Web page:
757 F2d 792 Morgan v. Union Metal Manufacturing
757 F.2d 792
37 Fair Empl.Prac.Cas. 625,
36 Empl. Prac. Dec. P 35,090, 1 Fed.R.Serv.3d 310
Thomas J. MORGAN, Plaintiff-Appellant,
UNION METAL MANUFACTURING, Defendant-Appellee.
United States Court of Appeals,
Argued Feb. 12, 1985.
Decided March 26, 1985.
Alan I. Goodman, Cleveland, Ohio, for plaintiff-appellant.
John D. Jolliffe (argued), Daniel M. Jonas, Canton, Ohio, for defendant-appellee.
Before LIVELY, Chief Judge, MARTIN, Circuit Judge; and BROWN, Senior Circuit Judge.
BOYCE F. MARTIN, Jr., Circuit Judge.
Thomas J. Morgan asserts that the district court erred in dismissing his complaint, which alleged age and handicap discrimination in connection with his termination from employment with Union Metal Manufacturing Company, and in awarding attorneys' fees to Union Metal. We conclude that Morgan did not timely appeal from the judgment on the merits and that the district court properly awarded attorneys' fees to Union Metal.
Morgan filed his age and handicap discrimination complaint on October 28, 1980. In December 1982, the district court granted partial summary judgment to Union Metal and dismissed Morgan's handicap discrimination claim. On March 28, 1983, the court ordered both parties to file pretrial briefs on the age discrimination claim on or before April 14, 1983, and scheduled a final pretrial conference for April 21, 1983. Morgan moved to postpone the pretrial until September 1, 1983. The court denied that motion on April 13, 1983. Nevertheless, Morgan failed to file a pretrial brief, both he and his counsel, Alan I. Goodman, failed to appear at the pretrial conference, and Morgan advised neither the court nor Union Metal of any inability to comply with these orders.
Union Metal appeared at the pretrial conference on April 21 and represented to the court that in September 1981 Morgan had rejected a settlement offer that was outlined in an Ohio Civil Rights Commission conciliation agreement. The agreement provided for Morgan's reinstatement in good standing with full seniority and back pay of $20,805.70. Union Metal advised the court that Morgan summarily rejected the agreement and made no counter-offer. In the absence of Morgan and his counsel, Union Metal moved, at the pretrial conference, for summary disposition of the case.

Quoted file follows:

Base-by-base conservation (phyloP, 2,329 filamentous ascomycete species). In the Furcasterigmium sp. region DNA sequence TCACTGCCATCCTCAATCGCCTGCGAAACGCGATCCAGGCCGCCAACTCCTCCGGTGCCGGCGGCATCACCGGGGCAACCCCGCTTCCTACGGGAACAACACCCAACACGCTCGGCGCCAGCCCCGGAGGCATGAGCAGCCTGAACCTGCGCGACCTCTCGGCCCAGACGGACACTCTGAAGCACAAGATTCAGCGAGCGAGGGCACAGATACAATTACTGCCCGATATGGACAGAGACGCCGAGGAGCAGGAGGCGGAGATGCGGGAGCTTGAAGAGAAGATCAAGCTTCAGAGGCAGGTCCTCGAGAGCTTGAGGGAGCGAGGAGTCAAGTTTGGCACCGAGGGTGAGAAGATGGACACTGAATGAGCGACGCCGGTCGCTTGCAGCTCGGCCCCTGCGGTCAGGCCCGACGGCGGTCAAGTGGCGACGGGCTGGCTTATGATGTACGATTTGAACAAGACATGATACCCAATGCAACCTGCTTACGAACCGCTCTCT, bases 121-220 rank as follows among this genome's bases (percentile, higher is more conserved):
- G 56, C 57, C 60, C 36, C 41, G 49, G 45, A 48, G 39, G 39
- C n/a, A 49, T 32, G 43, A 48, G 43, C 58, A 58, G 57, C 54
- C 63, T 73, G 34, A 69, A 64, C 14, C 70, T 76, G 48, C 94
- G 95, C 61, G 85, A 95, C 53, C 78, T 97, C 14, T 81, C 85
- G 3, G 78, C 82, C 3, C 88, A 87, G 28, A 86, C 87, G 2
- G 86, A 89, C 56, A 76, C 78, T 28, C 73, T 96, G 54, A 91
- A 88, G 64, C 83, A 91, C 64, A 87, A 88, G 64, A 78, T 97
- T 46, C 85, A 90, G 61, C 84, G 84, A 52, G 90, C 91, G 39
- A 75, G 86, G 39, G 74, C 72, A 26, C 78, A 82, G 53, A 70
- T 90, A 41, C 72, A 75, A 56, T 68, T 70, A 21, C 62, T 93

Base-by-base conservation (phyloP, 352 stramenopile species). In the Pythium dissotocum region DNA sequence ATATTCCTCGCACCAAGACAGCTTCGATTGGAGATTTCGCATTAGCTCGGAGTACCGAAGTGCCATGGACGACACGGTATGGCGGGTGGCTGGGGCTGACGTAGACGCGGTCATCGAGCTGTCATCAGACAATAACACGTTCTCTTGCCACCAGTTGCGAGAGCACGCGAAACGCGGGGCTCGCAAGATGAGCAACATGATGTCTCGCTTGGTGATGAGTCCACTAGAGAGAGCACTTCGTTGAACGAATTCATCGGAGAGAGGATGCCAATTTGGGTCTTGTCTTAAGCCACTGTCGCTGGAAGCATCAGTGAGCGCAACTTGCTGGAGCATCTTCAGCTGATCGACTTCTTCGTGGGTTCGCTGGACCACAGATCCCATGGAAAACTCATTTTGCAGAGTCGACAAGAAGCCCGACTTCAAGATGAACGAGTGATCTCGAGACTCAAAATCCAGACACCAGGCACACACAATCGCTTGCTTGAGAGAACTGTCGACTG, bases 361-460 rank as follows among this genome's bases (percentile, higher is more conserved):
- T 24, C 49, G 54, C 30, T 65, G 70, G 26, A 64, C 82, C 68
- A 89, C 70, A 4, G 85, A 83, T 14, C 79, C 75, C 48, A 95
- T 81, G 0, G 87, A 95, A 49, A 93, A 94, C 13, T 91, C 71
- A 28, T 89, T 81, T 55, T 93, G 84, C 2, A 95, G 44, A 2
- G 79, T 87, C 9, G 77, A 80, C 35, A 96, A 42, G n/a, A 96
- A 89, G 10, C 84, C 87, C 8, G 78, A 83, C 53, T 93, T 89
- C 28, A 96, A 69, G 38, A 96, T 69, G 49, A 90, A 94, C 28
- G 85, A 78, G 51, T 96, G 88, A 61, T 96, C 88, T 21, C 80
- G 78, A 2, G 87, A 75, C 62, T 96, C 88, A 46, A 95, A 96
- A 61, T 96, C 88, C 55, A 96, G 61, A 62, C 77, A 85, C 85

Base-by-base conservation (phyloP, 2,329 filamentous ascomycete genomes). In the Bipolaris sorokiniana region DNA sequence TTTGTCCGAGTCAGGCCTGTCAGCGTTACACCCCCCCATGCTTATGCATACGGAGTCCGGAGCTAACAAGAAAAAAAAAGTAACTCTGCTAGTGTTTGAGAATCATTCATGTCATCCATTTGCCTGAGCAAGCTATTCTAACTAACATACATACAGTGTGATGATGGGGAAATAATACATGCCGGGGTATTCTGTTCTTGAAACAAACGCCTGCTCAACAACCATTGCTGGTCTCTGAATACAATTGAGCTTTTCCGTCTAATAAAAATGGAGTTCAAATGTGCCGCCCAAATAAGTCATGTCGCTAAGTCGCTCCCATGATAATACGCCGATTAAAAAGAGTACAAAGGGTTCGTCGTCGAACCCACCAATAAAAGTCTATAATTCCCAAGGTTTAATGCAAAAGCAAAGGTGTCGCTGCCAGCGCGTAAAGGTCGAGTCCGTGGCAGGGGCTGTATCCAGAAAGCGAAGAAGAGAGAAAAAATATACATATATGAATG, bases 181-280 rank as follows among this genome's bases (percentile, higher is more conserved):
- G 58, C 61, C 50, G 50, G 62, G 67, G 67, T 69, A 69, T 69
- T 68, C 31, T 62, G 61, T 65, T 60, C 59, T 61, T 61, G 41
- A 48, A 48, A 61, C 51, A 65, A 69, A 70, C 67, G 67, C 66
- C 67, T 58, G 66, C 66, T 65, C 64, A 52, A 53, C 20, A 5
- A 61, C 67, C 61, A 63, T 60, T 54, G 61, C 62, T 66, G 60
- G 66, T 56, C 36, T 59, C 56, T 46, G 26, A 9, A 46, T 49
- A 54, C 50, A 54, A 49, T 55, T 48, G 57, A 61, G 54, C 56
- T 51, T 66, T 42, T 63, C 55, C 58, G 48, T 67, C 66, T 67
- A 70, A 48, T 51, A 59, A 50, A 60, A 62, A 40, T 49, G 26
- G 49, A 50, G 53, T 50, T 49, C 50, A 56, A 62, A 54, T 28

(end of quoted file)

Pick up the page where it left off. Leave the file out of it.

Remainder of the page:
Still without a further word from Morgan or his counsel, the court on May 6, 1983 filed a written "Judgment Entry." The order dismissed Morgan's complaint pursuant to Rule 41(b) of the Federal Rules of Civil Procedure. The order then directed that, within thirty days of the court's order, Union Metal pay Morgan $20,805.70 pursuant to the conciliation agreement. The order further found that Morgan had pursued his claim in bad faith since September 1981 when he rejected the proposed settlement. Finally, the order held that Union Metal was entitled to costs and attorneys' fees due to Morgan's bad faith. Union Metal was allowed thirty days in which to submit an itemized application for costs and fees.
On May 25, 1983, Union Metal filed its application for attorneys' fees and costs. Then on June 1, 1983, Morgan filed a motion for relief from the May 6 judgment. That motion was denied on June 23, 1983. Morgan filed his memorandum in opposition to Union Metal's application for fees on June 23, and the court entered an order on August 22, 1983, fixing the attorneys' fees at $11,291.00 and costs at $273.92. On September 15, 1983, Morgan filed a notice of appeal from the "decision of [the district court] rendered on August 22, 1983."
On February 23, 1984, Morgan filed his brief in this court. The brief contained two assignments of error: (1) the trial court erred in dismissing the age discrimination claim; and (2) the trial court erred in awarding attorneys' fees to Union Metal. Union Metal responded with a motion pursuant to Federal Rule of Appellate Procedure 27 to limit the scope of appeal. The motion contends that the court lacks jurisdiction to review the dismissal of the complaint because Morgan failed to file a notice of appeal within thirty days of the trial court's entry of judgment on May 6, 1983. For the same reason, Union Metal contends that we lack jurisdiction to consider whether the Company is entitled to attorneys' fees. Union Metal asserts that Morgan may challenge only the amount of attorneys' fees and costs as determined by the trial court's order of August 22, 1983. The parties exchanged briefs on the issue, and we deferred decision on the motion until we heard oral arguments on the merits.